Invictus

Faust – by Luis Icart

The last horse to train was the mighty Invictus.  Ann and Enrique liked to wait until later in the morning when there were less horses on the track. The colt’s nasty habit of  attacking other horses on the way to exercise was legendary by this time. His massive body and brittle hooves don’t thrive on the hard new synthetic surface of the main race course. He preferred to gallop on the dirt of the training oval located on the interior of the main track. Enrique would bring him out of the stall equipped with blinkers and a chain over his nose. He’d give her a quick leg up while the red colt was walking. She’d land softly on his back and quietly take the reins, careful not to pick them up with much authority as the colt’s job for now, would be to focus on the man leading him.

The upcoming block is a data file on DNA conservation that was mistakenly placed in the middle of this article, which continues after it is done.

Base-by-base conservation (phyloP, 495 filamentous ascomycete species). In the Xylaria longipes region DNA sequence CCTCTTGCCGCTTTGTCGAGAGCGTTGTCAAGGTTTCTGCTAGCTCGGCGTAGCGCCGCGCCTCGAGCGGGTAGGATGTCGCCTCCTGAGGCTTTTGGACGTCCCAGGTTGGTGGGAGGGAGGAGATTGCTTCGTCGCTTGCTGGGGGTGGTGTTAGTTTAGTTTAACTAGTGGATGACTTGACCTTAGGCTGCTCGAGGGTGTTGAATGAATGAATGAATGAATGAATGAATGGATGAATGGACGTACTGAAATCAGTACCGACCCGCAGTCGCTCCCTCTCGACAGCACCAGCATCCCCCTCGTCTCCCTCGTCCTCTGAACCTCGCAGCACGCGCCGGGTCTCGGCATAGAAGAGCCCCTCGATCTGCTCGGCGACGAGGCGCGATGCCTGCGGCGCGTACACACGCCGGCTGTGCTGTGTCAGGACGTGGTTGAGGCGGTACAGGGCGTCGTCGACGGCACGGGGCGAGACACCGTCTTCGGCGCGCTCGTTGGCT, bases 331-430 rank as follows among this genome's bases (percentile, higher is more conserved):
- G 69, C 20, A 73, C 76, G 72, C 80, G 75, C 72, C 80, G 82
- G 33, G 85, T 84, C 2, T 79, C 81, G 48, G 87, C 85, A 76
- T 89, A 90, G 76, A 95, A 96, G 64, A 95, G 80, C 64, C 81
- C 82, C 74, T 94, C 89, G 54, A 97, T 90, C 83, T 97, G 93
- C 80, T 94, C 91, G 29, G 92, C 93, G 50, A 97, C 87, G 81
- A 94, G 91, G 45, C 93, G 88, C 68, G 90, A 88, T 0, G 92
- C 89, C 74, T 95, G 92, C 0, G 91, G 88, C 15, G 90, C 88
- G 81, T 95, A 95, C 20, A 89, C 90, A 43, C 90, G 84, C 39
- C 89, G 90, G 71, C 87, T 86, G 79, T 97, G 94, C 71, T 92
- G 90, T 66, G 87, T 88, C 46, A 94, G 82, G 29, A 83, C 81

Enrique was as strong as he was quiet. He’d had a long and successful career in this barn. He and Jude had been through a lot together, from the dregs of the County Fair tracks to the royal sands of Dubai and he knew that this horse could be their ticket to fame and fortune. He also knew the fragility of a racehorse that could be injured or worse tomorrow. Enrique was more quiet than usual and Ann asked him if he was okay.

“It’s that Panamanian groom we hired.  He’s useless!”

“Efrain?  I thought he was good?”

“No, that’s his cousin that works for Delacroix.  He’s the one I wanted.  Instead we get an idiot.”

“Is he taking care of Mercy Street?  She’s not eating again.”

“Yeah, I noticed.”  he says.  “I’m gonna fire that stupid cholo as soon as he schools that filly in the 8th race today. That okay?”

“Your call amigo. Do you have someone else in mind?”

“I heard the youngest Diaz kid is out of jail. He’s a hell of a groom. He’ll be on probation, so he’ll have to stick around.”